A well-preserved underground tomb belonging to a prominent Roman-era family has been unearthed on the island of Crete, archaeologists said Wednesday.
The large first or second century A.D. structure beside one of the main gates to the walled city of Aptera was looted during Christian times, archaeologist Vanna Niniou-Kindeli said.
It still yielded a wealth of finds, including 10-inch pottery statuettes of the ancient Greek love deity Eros, glass and pottery vases and lamps.
Built of large stone blocks, the grave is reached by a flight of steps. It has an antechamber and a main room measuring three by two yards that was the site of four burials.
"These must have been highly important citizens, probably among the city's wealthiest, who had contributed to the common good of the city," Niniou-Kindeli said. "In return, they were buried in a prominent position so that whoever entered the city saw the grave."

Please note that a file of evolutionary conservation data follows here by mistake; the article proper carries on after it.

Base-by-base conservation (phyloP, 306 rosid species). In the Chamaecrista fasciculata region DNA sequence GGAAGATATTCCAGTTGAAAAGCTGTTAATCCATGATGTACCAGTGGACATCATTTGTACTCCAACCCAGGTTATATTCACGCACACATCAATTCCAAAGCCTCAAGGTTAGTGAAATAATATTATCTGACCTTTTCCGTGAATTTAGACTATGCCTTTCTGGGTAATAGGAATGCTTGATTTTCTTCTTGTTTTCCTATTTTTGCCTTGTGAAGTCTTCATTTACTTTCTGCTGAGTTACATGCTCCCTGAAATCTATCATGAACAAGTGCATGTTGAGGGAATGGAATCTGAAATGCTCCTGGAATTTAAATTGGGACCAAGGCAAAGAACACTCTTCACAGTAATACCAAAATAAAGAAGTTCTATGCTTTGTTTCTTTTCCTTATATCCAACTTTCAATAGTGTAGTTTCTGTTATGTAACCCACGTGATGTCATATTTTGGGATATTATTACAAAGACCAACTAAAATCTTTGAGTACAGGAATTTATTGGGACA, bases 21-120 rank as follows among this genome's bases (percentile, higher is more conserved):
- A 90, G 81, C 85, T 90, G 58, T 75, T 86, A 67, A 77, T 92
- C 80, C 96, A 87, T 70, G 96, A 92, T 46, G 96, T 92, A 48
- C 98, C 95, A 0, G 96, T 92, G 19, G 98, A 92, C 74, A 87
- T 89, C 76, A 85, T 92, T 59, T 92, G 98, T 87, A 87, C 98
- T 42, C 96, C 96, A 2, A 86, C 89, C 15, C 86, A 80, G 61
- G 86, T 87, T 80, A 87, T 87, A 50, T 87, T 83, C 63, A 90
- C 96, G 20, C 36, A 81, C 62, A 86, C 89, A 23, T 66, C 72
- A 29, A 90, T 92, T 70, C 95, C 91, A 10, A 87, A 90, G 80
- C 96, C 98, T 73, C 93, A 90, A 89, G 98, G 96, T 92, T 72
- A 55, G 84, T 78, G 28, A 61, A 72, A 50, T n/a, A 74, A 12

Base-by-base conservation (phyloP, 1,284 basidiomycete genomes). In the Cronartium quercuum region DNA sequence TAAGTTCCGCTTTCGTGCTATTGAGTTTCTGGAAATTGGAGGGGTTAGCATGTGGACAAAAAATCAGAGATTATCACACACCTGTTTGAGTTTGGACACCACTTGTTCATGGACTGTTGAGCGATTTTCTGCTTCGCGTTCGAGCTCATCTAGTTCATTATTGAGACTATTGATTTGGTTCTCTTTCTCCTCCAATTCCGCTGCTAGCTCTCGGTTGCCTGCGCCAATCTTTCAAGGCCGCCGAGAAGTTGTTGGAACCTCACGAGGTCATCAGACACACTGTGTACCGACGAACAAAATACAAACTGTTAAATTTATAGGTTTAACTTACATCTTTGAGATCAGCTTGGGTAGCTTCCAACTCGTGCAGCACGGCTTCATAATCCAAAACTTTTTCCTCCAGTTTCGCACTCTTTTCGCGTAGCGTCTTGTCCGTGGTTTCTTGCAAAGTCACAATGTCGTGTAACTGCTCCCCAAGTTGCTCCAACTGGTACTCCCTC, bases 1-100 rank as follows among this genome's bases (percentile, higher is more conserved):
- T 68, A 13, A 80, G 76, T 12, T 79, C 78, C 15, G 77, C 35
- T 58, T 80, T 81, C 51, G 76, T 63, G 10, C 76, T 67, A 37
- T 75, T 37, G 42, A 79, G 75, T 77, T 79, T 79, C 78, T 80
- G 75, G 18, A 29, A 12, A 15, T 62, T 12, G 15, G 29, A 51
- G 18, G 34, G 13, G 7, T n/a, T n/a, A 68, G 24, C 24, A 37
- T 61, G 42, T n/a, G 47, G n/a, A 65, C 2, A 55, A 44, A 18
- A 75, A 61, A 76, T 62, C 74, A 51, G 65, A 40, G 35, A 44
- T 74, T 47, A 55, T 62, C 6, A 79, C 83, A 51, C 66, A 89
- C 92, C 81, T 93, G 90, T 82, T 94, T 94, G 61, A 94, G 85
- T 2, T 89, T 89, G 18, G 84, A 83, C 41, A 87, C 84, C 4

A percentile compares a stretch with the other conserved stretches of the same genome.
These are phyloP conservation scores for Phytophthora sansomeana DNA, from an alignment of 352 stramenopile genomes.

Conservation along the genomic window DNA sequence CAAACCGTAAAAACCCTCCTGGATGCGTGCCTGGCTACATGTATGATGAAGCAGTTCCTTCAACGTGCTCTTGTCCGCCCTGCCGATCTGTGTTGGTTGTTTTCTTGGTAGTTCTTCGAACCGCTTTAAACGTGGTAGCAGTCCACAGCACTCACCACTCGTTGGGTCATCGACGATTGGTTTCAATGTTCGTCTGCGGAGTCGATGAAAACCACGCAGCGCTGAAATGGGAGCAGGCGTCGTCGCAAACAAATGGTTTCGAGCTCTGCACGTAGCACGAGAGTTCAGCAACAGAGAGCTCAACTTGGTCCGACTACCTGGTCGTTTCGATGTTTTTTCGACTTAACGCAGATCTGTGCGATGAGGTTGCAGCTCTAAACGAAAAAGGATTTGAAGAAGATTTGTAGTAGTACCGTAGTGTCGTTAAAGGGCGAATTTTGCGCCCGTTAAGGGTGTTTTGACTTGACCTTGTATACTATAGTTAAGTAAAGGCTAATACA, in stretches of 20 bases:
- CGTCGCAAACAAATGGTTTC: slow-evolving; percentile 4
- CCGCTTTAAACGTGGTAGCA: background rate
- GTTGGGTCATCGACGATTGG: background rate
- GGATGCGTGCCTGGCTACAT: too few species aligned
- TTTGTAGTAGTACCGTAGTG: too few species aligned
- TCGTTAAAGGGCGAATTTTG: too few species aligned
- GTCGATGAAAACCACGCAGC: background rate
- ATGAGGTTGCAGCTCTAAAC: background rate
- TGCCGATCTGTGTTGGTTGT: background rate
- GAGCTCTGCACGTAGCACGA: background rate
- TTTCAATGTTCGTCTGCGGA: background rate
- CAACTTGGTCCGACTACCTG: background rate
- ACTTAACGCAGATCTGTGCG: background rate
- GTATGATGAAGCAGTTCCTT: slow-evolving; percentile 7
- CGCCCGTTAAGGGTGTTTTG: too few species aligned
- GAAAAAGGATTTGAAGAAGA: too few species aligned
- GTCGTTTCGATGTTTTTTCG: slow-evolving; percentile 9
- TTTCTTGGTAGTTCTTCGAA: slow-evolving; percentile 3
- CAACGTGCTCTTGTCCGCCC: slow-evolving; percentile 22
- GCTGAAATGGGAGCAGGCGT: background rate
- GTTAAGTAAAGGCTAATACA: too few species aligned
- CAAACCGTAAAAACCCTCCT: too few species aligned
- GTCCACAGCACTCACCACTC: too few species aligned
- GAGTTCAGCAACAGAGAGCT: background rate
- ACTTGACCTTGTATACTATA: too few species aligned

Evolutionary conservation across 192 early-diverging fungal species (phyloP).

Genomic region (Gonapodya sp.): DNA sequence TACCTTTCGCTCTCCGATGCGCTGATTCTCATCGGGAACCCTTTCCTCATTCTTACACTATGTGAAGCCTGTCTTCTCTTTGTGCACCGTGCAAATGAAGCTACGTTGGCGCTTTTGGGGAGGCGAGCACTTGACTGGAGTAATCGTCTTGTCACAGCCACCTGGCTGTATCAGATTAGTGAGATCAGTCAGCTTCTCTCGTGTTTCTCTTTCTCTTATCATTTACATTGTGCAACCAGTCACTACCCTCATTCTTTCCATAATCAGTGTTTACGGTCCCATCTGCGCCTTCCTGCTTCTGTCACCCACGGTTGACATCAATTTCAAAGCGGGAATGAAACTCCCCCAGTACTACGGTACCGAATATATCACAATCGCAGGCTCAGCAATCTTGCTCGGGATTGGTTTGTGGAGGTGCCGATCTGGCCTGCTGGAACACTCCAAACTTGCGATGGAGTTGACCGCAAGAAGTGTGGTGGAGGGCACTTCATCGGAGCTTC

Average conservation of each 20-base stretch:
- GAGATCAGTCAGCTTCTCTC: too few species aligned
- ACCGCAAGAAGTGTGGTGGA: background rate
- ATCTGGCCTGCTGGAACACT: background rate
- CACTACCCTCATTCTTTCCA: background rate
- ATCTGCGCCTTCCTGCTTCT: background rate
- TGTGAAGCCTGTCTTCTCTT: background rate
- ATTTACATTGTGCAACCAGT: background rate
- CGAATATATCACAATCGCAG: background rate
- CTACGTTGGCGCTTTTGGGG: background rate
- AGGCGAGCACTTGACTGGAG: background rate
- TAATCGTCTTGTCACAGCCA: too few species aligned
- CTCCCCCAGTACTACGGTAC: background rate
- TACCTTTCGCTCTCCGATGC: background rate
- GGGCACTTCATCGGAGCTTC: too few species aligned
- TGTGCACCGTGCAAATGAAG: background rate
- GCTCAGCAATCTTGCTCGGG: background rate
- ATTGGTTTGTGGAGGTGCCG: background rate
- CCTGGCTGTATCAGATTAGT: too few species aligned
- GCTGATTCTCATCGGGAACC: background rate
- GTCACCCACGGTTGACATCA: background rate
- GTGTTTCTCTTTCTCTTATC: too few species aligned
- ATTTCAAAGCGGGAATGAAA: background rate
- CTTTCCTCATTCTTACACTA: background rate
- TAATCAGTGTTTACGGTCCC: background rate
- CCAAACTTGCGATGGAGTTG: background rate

Archaeologists also discovered a small burial ground of newborns dating to the 4th century B.C., just outside the city walls.
Seven graves have been found, including a prematurely born infant's. Niniou-Kindeli said traces of ritual offerings were found beside the graves.
"This is an interesting find," she said. "We are not quite sure how to interpret it."
Aptera was founded around the seventh century B.C., and was destroyed by an earthquake in the seventh century A.D. It flourished during Hellenistic and Roman times.